phytophthora

Russ Bulluck lrbulluc at unity.ncsu.edu
Wed Mar 24 11:55:53 EST 1999


Which Phytophthora?

Albert Kausch wrote:

> Hi group,
>
> We are developing methods with which to test phytophthora resistance in
> rhododendron and have run into some trouble getting sporangia to release
> zoospores. We are using the standard protocols which call for rapid
> growth of mycelia on V8 medium followed by a series of washes and
> starvation treatment to induce sporangia formation. We get many hundreds
> or even thousands of sporangia. The next step is a cold treatment in
> sterile water. Our sporangia start out circular and in the water some,
> but not all, become elongated. After 1 - 2 hours at room temp, the
> sporangia do not release the zoopspores. We have a number of articles
> and books which show the elongated sporangia with visible zoospores
> inside. Our sporangia generally look dense without distinct zoospores.
> To try to get our sporangia to become more mature we have done a series
> of test leaving them in the starvation solution longer (a salt solution
> with K+, Ca+, Fe+, etc.), to no avail. We are considering doing a time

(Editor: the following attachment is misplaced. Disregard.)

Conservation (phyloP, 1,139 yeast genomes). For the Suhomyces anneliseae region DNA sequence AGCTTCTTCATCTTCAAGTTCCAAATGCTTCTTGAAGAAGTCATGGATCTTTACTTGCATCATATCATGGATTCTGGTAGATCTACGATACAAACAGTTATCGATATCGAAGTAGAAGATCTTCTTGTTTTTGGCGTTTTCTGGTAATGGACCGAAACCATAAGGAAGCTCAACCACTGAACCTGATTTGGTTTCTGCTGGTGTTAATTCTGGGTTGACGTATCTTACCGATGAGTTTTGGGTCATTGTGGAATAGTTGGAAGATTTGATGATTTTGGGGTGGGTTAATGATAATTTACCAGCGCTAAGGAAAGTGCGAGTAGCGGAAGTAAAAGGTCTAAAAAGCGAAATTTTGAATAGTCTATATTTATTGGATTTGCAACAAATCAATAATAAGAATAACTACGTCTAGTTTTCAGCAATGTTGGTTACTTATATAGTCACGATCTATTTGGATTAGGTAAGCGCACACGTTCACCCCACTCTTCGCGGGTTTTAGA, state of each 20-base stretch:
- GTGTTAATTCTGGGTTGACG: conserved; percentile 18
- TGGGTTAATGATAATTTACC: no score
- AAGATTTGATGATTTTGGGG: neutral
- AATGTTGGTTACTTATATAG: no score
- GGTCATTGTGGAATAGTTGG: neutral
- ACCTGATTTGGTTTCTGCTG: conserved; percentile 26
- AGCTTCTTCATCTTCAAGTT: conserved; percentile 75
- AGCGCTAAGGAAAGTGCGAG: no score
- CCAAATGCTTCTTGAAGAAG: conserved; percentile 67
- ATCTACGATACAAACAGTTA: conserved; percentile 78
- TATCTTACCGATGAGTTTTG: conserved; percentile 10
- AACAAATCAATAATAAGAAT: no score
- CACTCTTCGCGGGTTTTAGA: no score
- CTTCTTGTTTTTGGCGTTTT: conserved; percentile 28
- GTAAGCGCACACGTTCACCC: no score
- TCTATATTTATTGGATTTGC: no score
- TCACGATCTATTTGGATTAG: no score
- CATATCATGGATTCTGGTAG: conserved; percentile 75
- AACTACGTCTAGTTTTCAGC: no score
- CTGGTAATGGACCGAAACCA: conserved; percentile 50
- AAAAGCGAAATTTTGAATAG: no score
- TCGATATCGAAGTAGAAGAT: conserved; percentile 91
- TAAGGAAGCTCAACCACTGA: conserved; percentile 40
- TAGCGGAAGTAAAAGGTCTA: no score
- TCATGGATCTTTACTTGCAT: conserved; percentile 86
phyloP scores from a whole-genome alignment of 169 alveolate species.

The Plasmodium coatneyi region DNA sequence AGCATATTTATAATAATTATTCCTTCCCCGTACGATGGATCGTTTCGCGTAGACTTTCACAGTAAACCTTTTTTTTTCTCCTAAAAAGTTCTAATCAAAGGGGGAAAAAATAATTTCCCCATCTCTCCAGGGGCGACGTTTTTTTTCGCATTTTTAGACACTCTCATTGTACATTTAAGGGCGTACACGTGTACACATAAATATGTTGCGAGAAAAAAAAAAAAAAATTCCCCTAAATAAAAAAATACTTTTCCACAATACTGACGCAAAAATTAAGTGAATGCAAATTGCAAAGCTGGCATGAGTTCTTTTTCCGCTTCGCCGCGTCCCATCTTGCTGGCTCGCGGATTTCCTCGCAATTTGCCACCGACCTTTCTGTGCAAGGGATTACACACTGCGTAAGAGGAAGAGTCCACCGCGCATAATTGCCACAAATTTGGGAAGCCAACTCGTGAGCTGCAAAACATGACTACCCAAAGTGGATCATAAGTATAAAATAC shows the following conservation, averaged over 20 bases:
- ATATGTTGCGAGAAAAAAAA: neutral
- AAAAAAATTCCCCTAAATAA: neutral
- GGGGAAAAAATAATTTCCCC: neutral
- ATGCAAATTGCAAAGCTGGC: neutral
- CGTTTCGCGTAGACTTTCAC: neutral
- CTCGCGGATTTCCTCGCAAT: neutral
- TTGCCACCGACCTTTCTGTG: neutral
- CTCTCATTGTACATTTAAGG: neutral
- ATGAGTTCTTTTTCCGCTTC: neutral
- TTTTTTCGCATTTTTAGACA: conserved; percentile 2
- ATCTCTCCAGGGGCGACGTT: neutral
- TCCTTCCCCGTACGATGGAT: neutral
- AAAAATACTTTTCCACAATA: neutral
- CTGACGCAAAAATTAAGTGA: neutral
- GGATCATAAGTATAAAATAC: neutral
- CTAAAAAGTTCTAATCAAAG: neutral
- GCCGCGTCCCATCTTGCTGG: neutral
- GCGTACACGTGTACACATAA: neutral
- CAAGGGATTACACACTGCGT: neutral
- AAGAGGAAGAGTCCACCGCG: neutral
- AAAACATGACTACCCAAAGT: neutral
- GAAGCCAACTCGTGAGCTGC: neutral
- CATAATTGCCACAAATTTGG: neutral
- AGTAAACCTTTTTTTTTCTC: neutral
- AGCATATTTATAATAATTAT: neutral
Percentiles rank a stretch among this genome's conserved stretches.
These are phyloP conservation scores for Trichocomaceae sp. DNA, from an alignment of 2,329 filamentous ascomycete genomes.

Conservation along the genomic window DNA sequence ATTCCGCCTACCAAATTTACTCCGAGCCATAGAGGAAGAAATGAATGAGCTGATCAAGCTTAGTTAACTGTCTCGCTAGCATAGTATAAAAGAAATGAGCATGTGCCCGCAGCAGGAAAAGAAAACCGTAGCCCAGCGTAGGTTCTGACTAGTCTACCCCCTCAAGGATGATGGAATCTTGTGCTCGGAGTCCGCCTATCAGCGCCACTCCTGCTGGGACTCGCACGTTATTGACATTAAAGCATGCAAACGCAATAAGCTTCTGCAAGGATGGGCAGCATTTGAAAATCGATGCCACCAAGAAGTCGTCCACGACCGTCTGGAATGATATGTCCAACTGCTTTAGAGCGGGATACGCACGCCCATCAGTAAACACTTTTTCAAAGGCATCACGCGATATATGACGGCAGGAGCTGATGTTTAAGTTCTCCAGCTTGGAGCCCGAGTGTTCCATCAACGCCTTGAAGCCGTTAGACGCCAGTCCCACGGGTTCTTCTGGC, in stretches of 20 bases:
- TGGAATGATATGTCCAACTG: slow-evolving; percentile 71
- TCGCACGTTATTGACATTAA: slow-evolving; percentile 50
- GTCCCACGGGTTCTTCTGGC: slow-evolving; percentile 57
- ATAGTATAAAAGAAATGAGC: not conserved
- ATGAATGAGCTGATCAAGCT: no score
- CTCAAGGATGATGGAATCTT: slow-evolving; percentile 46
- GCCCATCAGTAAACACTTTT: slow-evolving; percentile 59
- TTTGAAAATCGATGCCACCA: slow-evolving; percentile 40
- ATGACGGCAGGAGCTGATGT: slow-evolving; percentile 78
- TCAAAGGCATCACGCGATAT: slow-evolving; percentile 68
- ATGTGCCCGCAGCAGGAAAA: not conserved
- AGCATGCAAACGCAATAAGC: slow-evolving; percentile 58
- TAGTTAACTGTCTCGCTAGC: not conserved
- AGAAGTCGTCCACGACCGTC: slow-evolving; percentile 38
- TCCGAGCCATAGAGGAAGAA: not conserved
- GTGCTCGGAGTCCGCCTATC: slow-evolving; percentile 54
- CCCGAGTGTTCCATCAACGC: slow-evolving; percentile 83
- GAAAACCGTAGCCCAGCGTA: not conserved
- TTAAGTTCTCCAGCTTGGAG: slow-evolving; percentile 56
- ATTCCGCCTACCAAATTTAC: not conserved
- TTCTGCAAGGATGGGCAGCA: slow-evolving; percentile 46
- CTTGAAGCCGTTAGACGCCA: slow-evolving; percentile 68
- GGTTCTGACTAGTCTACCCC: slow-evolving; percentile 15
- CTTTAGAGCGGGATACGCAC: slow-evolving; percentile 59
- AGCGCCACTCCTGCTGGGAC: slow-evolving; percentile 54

> course for the cold treatment. We were thinking that maybe our isolate
> (from Connecticut) is more cold tolerant than some of the isolates used
> in the reported literature. Any ideas?
>
> Thanks for any input.
> jane

--
Russ Bulluck
Ph.D. Student
Department of Plant Pathology
North Carolina State University
PO Box 7616
Raleigh, NC  27695-7616

~~~~~~~~~~~~~~~~~~~~~~~~~~~~~~~~~~~~~~~~~~~~~~~~~~~~~~~~~~~~~
The soil population is so complex that it manifestly cannot
be dealt with as a whole with any detail by any one person,
and at the same time it plays so important a part in the soil
economy that it must be studied.
--Sir E. John Russell
The Micro-organisms of the Soil, 1923
~~~~~~~~~~~~~~~~~~~~~~~~~~~~~~~~~~~~~~~~~~~~~~~~~~~~~~~~~~~~~






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